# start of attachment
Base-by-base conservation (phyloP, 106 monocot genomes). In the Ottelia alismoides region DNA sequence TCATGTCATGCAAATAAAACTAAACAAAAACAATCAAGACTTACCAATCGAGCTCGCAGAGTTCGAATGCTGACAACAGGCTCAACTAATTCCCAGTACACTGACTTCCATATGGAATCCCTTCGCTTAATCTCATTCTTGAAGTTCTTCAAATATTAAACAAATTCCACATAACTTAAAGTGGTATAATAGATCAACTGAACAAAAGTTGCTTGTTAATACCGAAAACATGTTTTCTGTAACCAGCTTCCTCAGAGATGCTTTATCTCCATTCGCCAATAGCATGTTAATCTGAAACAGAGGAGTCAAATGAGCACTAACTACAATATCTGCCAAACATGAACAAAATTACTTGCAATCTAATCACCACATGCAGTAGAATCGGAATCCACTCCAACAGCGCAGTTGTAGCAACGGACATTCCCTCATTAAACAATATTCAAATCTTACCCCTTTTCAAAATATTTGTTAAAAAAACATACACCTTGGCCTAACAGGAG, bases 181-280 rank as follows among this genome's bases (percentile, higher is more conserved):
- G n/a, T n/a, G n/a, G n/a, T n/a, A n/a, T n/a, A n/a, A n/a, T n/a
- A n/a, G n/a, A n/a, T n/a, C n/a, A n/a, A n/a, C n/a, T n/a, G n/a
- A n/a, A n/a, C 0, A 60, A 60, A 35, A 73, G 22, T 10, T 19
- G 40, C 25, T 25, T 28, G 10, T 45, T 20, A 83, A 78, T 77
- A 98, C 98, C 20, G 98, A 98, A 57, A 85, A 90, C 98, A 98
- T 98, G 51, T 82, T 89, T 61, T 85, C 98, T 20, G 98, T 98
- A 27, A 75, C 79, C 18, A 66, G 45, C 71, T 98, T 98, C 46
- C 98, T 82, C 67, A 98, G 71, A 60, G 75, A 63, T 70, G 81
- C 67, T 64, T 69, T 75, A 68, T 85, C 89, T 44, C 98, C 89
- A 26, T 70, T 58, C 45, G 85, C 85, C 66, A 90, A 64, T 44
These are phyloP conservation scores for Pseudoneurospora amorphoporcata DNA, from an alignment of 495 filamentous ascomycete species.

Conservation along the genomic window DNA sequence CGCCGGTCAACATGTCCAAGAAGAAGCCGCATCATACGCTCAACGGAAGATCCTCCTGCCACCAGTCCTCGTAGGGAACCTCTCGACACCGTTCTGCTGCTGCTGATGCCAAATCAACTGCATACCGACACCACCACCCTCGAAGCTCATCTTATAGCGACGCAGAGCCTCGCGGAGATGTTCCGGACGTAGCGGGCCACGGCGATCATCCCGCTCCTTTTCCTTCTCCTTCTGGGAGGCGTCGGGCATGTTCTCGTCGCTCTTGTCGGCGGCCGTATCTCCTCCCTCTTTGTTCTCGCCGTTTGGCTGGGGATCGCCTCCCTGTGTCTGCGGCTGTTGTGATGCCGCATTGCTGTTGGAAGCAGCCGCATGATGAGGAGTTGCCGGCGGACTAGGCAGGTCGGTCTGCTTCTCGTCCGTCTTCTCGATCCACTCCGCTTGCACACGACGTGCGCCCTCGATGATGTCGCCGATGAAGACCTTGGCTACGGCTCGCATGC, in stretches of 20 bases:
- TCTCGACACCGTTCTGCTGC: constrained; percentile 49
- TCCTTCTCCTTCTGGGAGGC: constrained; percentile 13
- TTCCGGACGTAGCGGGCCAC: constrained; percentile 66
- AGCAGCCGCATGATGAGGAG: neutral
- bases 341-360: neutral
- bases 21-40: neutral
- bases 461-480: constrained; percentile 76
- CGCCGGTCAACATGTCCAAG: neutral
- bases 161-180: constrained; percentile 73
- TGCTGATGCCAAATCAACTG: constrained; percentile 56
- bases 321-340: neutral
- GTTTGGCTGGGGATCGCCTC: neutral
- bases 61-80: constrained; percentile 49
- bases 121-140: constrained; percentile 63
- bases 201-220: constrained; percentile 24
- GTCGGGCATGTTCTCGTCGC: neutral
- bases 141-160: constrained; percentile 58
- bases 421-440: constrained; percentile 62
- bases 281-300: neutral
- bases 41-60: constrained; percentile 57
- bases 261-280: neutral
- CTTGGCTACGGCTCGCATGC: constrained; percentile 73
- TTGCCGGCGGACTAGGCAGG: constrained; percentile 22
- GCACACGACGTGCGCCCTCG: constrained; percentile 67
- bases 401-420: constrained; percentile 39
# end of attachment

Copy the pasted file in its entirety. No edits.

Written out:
Base-by-base conservation (phyloP, 106 monocot genomes). In the Ottelia alismoides region DNA sequence TCATGTCATGCAAATAAAACTAAACAAAAACAATCAAGACTTACCAATCGAGCTCGCAGAGTTCGAATGCTGACAACAGGCTCAACTAATTCCCAGTACACTGACTTCCATATGGAATCCCTTCGCTTAATCTCATTCTTGAAGTTCTTCAAATATTAAACAAATTCCACATAACTTAAAGTGGTATAATAGATCAACTGAACAAAAGTTGCTTGTTAATACCGAAAACATGTTTTCTGTAACCAGCTTCCTCAGAGATGCTTTATCTCCATTCGCCAATAGCATGTTAATCTGAAACAGAGGAGTCAAATGAGCACTAACTACAATATCTGCCAAACATGAACAAAATTACTTGCAATCTAATCACCACATGCAGTAGAATCGGAATCCACTCCAACAGCGCAGTTGTAGCAACGGACATTCCCTCATTAAACAATATTCAAATCTTACCCCTTTTCAAAATATTTGTTAAAAAAACATACACCTTGGCCTAACAGGAG, bases 181-280 rank as follows among this genome's bases (percentile, higher is more conserved):
- G n/a, T n/a, G n/a, G n/a, T n/a, A n/a, T n/a, A n/a, A n/a, T n/a
- A n/a, G n/a, A n/a, T n/a, C n/a, A n/a, A n/a, C n/a, T n/a, G n/a
- A n/a, A n/a, C 0, A 60, A 60, A 35, A 73, G 22, T 10, T 19
- G 40, C 25, T 25, T 28, G 10, T 45, T 20, A 83, A 78, T 77
- A 98, C 98, C 20, G 98, A 98, A 57, A 85, A 90, C 98, A 98
- T 98, G 51, T 82, T 89, T 61, T 85, C 98, T 20, G 98, T 98
- A 27, A 75, C 79, C 18, A 66, G 45, C 71, T 98, T 98, C 46
- C 98, T 82, C 67, A 98, G 71, A 60, G 75, A 63, T 70, G 81
- C 67, T 64, T 69, T 75, A 68, T 85, C 89, T 44, C 98, C 89
- A 26, T 70, T 58, C 45, G 85, C 85, C 66, A 90, A 64, T 44
These are phyloP conservation scores for Pseudoneurospora amorphoporcata DNA, from an alignment of 495 filamentous ascomycete species.

Conservation along the genomic window DNA sequence CGCCGGTCAACATGTCCAAGAAGAAGCCGCATCATACGCTCAACGGAAGATCCTCCTGCCACCAGTCCTCGTAGGGAACCTCTCGACACCGTTCTGCTGCTGCTGATGCCAAATCAACTGCATACCGACACCACCACCCTCGAAGCTCATCTTATAGCGACGCAGAGCCTCGCGGAGATGTTCCGGACGTAGCGGGCCACGGCGATCATCCCGCTCCTTTTCCTTCTCCTTCTGGGAGGCGTCGGGCATGTTCTCGTCGCTCTTGTCGGCGGCCGTATCTCCTCCCTCTTTGTTCTCGCCGTTTGGCTGGGGATCGCCTCCCTGTGTCTGCGGCTGTTGTGATGCCGCATTGCTGTTGGAAGCAGCCGCATGATGAGGAGTTGCCGGCGGACTAGGCAGGTCGGTCTGCTTCTCGTCCGTCTTCTCGATCCACTCCGCTTGCACACGACGTGCGCCCTCGATGATGTCGCCGATGAAGACCTTGGCTACGGCTCGCATGC, in stretches of 20 bases:
- TCTCGACACCGTTCTGCTGC: constrained; percentile 49
- TCCTTCTCCTTCTGGGAGGC: constrained; percentile 13
- TTCCGGACGTAGCGGGCCAC: constrained; percentile 66
- AGCAGCCGCATGATGAGGAG: neutral
- bases 341-360: neutral
- bases 21-40: neutral
- bases 461-480: constrained; percentile 76
- CGCCGGTCAACATGTCCAAG: neutral
- bases 161-180: constrained; percentile 73
- TGCTGATGCCAAATCAACTG: constrained; percentile 56
- bases 321-340: neutral
- GTTTGGCTGGGGATCGCCTC: neutral
- bases 61-80: constrained; percentile 49
- bases 121-140: constrained; percentile 63
- bases 201-220: constrained; percentile 24
- GTCGGGCATGTTCTCGTCGC: neutral
- bases 141-160: constrained; percentile 58
- bases 421-440: constrained; percentile 62
- bases 281-300: neutral
- bases 41-60: constrained; percentile 57
- bases 261-280: neutral
- CTTGGCTACGGCTCGCATGC: constrained; percentile 73
- TTGCCGGCGGACTAGGCAGG: constrained; percentile 22
- GCACACGACGTGCGCCCTCG: constrained; percentile 67
- bases 401-420: constrained; percentile 39